Blogging Dr. Kissinger
: I was blogging Henry Kissinger and Ambassador Dennis Ross at The Week‘s latest salon. Two seat down was Abe Rosenthal and Dr. Kissinger just came over and tossled Rosenthal’s hair. Across the table was Geraldo Rivera: journalistic matter met journalistic antimatter. In close quarters were ambassadors from Israel, Lebanon, and Palestine. And over there are Mickey Dolenz, Daniel Day Lewis, Christopher Walkin, Skitch Henderson, Robert Vaughn and next to him, Tony Danza. Always a surprise at these things
: The topic: Middle-East peace. The notes are merely tidbits typed as they pass. Nothing new came out at the lunch. Nothing new ever comes out on this topic, eh? But I was there and blogged it, so click more if you want more…
Ambassador Ross says what we’re doing now is just trying to end a war so we can get back to peace-making.
“If I look at it as a negotiating problem, the objective conditions for a breakthrough exist,” Kissinger says.
Ross says the core bargain isn’t land for peace but security for Israelis and freedom for Palestinians. Kissinger rephrases it: the survival of Israel and the dignity of the Palestinians. Ross says the give-up of Gaza is key to “reestablishing the core bargain.” He says the U.S. is doing too little because they’re “finding it difficult to work together.”
Harry Evans asks about who the good guys and bad guys are outside: the many third parties. Ross says he was accused as a negotiator of not including the Europeans and he admits he didn’t actively cut them in, but he says they would have been there if the Israelis and Palestinians wanted them. “They didn’t mind making the Israelis unhappy,” Ross says, but they weren’t prepared to make the Palestinians unhappy.
Jehan Sadat is on the phone and asked what needs to happen she says the Palestinians need to “stop bombing and killing” and the Israelis “need to stop building settlements.” She talks about her husband’s visit to Israeli; it makes a person nostalgic for that moment of optimism.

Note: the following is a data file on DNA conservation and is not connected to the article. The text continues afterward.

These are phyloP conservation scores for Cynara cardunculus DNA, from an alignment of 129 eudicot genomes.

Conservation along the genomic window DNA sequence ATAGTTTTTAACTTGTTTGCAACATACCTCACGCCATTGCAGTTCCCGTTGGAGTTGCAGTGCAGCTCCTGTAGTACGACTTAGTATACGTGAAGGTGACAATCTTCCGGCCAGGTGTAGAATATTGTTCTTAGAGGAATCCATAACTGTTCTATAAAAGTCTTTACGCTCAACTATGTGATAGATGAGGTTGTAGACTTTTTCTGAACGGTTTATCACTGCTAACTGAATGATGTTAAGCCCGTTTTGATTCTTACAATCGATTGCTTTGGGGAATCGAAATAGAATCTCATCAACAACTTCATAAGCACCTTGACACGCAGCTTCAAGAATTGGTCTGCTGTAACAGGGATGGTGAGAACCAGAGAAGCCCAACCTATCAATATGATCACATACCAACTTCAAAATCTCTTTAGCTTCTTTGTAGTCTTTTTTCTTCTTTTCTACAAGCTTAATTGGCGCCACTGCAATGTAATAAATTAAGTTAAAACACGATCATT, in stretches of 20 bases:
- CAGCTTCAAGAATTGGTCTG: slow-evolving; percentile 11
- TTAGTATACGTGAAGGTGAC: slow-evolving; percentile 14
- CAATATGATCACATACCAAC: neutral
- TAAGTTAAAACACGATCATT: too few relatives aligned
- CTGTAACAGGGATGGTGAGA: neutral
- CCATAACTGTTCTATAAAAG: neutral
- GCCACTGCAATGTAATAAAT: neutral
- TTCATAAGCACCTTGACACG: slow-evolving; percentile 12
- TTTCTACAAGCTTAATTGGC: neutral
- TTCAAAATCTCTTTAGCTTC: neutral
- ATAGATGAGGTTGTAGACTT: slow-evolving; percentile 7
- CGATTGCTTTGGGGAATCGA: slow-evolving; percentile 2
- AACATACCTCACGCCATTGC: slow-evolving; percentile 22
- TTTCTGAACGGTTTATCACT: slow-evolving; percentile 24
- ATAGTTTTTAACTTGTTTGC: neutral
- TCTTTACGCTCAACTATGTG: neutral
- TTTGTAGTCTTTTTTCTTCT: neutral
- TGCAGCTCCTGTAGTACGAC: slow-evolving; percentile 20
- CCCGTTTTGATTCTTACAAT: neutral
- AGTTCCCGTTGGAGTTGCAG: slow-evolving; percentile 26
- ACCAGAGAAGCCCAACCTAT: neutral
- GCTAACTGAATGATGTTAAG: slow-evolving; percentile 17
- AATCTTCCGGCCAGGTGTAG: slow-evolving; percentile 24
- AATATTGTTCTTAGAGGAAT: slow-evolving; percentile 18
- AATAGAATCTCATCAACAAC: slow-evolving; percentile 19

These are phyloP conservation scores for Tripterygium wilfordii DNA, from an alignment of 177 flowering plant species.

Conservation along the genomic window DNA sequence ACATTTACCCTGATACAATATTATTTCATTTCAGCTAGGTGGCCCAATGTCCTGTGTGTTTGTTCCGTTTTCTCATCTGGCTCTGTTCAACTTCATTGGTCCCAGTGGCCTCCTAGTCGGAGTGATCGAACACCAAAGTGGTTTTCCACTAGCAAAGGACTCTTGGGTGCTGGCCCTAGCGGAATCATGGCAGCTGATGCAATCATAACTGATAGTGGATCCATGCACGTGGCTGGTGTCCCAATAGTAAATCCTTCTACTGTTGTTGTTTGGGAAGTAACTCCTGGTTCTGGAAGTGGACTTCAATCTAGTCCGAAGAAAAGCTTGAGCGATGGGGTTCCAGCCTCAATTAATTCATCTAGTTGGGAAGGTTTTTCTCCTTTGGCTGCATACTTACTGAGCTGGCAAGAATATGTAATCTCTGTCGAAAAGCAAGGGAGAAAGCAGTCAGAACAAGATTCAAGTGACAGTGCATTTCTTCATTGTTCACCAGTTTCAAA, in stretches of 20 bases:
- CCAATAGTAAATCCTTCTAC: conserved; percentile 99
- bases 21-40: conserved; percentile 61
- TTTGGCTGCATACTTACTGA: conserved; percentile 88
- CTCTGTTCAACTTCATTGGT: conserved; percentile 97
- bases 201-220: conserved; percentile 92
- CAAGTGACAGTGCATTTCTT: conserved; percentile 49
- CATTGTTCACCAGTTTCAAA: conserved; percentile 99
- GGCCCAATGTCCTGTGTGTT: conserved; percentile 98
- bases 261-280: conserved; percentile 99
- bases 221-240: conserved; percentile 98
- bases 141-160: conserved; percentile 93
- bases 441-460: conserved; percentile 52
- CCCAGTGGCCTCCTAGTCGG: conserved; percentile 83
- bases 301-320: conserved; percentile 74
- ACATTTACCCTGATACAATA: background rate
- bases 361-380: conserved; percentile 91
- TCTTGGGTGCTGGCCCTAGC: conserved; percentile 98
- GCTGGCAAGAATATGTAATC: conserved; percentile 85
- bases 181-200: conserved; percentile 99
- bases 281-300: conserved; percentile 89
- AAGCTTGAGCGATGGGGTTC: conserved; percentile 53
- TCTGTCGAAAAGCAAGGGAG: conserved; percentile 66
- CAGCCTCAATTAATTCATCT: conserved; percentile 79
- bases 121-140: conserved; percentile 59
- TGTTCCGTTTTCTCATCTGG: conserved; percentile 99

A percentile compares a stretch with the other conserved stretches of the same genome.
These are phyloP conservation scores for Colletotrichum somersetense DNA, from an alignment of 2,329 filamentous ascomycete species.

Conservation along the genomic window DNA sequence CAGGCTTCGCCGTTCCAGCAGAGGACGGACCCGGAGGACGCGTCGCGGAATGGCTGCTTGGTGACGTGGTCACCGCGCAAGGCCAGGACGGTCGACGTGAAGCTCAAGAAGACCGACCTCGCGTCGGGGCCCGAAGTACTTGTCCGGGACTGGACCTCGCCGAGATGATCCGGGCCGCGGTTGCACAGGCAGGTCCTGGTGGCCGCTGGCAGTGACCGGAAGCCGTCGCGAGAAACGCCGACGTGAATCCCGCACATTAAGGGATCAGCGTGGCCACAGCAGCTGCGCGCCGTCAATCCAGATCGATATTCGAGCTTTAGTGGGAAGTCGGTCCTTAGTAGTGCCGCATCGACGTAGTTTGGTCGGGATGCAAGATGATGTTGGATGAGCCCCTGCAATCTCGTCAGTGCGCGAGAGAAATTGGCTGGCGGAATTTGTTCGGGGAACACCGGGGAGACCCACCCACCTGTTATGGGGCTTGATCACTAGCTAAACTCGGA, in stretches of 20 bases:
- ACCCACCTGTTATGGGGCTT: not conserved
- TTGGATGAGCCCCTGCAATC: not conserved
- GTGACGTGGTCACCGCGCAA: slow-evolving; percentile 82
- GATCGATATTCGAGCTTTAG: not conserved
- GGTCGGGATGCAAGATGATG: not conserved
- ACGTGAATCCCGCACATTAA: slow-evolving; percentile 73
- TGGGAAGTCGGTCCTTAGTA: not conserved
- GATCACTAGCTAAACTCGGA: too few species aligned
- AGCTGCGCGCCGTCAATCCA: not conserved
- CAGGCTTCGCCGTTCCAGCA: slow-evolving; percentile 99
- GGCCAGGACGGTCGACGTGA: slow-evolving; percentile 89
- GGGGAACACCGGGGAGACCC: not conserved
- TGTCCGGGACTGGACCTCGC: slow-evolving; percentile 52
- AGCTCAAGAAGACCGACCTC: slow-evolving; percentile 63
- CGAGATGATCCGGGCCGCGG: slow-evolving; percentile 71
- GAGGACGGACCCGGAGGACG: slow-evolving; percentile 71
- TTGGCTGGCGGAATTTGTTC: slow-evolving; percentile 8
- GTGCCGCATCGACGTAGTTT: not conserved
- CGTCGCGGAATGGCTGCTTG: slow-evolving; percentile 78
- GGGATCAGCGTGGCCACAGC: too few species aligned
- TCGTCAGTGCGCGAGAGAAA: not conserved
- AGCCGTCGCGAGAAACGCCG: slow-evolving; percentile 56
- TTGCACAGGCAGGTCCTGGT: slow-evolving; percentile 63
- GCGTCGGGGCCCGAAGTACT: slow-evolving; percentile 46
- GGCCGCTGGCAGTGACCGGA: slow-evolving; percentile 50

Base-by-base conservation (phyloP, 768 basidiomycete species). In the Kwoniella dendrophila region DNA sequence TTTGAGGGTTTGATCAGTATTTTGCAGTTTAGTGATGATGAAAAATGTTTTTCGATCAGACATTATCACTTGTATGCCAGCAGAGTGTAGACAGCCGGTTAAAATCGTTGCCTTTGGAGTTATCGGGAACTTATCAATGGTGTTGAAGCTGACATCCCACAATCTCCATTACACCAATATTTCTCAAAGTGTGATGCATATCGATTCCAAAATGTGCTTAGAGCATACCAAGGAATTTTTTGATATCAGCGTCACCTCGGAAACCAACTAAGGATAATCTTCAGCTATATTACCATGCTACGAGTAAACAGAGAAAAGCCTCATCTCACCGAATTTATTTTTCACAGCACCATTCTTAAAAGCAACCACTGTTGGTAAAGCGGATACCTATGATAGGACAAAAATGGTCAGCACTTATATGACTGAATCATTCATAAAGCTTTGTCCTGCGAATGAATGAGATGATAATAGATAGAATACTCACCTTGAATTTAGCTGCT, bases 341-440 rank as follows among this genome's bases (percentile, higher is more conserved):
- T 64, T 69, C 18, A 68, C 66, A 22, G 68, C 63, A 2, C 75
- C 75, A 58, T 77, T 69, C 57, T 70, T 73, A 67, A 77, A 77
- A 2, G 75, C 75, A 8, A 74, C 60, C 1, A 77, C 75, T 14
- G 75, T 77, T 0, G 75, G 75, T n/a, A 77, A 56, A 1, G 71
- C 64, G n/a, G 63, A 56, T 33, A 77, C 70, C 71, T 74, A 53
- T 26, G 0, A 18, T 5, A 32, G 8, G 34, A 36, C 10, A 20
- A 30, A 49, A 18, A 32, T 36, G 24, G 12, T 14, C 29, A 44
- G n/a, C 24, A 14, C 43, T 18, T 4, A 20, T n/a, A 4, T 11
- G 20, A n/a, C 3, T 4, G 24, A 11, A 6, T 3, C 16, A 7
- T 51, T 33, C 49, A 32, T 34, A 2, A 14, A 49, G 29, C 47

Kissinger: “Sharon is one of the great men of his period.”
The Palestinian representative to the U.N., Somaia Barghouti, says that Israel has a right to exist but then, in a schoolyard he-started-it fight, argues that Israel did the first suicide bombings in the ’90s. Asked what it will take to disarm Hamas and Hezbullah, she at least says that “disengagement is a step forward.”
Ross: “Let’s be clear: There will be no Palestinian state born of violence and no Palestlinian state with independent militias.”
Kissinger: “I think it is essential that the militia be disbanded.”
Barghouti says: “I agree with Mr. Ross that there will be no Palestlnian state without disarming… But this cannot be happening without substantial changes on the ground.”
Ross warns that if the militias attack Israelis as they leave the territory, then Sharon will have to launch “a whithering attack” and Barghouti nods agreement.
Ross also says there needs to be a coordination of handing over the assets, including the agricultural businesses, to benefit the Palestinians.
Now former Israeli Ambassador Dore Gold says: “I think we have a problem with our entire model of expectations.” When anything happens in the Middle East, people think that Israelis and Palestinians can come together at Camp David until there is white smoke and canapes on the White House lawn. He says we need to expect “imperfect diplomacy.” Gold says that Abbas is different from Arafat, “who believed in armed struggle until his dying day.” Barghouti shakes her head. Gold says that though “Abbas is a very nice guy… they have said repeatedly they will not dismantle the infrastruture of terrorism.”
So the two sides start arguing over poached salmon. It happens anywhere, everywhere.